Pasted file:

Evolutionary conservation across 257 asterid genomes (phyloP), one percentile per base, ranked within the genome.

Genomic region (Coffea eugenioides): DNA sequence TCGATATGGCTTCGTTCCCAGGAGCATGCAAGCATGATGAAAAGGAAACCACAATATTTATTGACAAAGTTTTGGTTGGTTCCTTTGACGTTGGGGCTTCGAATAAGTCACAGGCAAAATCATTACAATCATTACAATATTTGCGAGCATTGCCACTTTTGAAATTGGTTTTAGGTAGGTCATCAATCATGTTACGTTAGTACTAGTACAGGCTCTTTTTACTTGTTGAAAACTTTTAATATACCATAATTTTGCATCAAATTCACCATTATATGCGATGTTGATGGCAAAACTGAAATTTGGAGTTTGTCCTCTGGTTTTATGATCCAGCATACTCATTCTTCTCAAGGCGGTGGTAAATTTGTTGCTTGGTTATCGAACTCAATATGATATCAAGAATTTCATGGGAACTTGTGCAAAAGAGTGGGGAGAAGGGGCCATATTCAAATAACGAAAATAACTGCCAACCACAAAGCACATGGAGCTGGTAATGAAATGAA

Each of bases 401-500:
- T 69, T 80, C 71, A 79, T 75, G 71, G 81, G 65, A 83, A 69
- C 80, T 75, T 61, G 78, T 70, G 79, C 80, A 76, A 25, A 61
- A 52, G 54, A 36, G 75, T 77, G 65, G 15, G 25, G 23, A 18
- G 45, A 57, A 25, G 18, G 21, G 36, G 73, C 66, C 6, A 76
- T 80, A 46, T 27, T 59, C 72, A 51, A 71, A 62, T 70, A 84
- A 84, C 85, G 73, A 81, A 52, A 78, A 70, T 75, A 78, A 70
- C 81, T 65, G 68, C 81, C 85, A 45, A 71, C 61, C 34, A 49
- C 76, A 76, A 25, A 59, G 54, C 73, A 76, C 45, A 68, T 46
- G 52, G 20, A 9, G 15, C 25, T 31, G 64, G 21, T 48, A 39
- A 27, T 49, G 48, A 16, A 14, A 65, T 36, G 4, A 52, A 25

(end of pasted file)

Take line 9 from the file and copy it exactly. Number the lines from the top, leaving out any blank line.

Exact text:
- A 84, C 85, G 73, A 81, A 52, A 78, A 70, T 75, A 78, A 70